Creative Closure-Cementing Information in the "Post" Phase

There are many ways to assess student knowledge in the "post" phase of a lesson and educators who utilize a creative and flexible repertoire outside of scantrons, can increase student engagement and have a better understanding of student mastery.


The 21st Century "Post" critical thinking skills that need to be developed are: retelling, summarizing, identifying causal connections/main idea and supporting a claim with evidence.   


One flexible "post" assessment is the Somebody Wanted But So (SWBS). It is a "scaffolded" summary sentence that helps one determine the perspective, main idea, conflict and resolution of a fiction or non-fiction reading, in addition to developing many of the above mentioned skills.


A fictional example would be from the story Cinderella. Students would identify the SOMEBODY of the story as Cinderella, then identify what she WANTED (main ideas and details), then identify the BUT (the conflict) and finally, formulate the SO part (resolution).


Fiction Example:

SOMEBODY: Cinderella WANTED: to go to the ball to meet the prince BUT: her mean and jealous step-mother and step-sisters treated her unfairly and locked her up so she couldn't attend SO: her fairy godmother gave her everything she needed to look beautiful and attend the ball and Cinderella captured the heart of the prince and they lived happily ever after.


The teacher could assign several "SOMEBODIES" to analyze differing perspectives in the same story, such as: the prince, the fairy godmother, the step-mother, the step-sisters, etc.


This strategy works just as well with non-fiction.  In social science or science, the "Somebody" might be the Federalists or Anti-Federalists, Axis Powers, Allied Forces, Napoleon, Cell Nucleus, Non-Metallic Atoms, Endangered Species, Metallic Atoms, etc.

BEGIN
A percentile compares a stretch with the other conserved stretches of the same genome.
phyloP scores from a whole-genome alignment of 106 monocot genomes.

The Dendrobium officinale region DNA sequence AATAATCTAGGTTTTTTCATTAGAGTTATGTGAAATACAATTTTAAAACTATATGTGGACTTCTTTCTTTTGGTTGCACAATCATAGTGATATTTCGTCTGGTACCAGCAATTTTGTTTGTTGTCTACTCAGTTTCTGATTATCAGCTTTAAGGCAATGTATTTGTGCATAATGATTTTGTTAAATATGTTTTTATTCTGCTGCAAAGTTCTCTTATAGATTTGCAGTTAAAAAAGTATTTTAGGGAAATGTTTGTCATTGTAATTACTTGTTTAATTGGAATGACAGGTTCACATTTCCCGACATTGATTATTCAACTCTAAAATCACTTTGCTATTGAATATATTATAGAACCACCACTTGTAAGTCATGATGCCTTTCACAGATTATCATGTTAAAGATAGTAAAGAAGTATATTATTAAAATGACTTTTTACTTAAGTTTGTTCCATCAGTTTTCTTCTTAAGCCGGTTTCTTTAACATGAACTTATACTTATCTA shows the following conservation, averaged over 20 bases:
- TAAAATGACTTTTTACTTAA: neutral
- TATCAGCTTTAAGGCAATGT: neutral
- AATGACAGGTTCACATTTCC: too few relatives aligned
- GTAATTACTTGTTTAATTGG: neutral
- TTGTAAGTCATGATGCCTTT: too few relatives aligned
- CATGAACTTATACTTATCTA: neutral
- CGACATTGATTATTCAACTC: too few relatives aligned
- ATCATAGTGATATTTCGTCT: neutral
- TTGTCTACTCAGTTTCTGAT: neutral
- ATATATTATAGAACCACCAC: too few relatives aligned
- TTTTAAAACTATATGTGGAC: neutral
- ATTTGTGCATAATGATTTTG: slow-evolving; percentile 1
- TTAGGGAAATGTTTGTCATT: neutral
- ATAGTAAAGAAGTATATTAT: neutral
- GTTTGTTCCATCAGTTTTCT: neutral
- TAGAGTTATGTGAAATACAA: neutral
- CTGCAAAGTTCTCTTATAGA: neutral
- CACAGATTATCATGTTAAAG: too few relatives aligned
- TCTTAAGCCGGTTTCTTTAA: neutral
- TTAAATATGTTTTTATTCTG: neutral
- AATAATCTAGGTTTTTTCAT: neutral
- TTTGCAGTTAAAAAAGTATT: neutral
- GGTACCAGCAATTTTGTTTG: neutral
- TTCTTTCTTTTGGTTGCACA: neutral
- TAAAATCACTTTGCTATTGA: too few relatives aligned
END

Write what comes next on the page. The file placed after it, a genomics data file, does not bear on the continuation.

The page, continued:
Non-Fiction Example:

SOMEBODY: Metallic atoms WANTED: a complete outermost shell BUT: they have too many electrons SO: they give away electrons to non-metallic atoms to form an ionic bond.


Other creative, non-multiple choice "post" strategies include: Claim/Evidence/Summary, 3-2-1, or a Summary of Informational Text Writing Frame. Each strategy is engaging and flexible, and assesses different skills/levels of knowledge at the end of a lesson.


There is a time and place for scantrons but an effective educator is flexible and creative in the multiple types of assessments he implements.  The "post" phase of the lesson is important in cementing essential lesson content so short-term information can be transferred to long-term memory.  The use of these simple yet effective closure strategies such as the ones mentioned, helps information to be "chunked" into small memorable pieces that aid in the retention process.  Julie Adams, Adams Educational Consulting,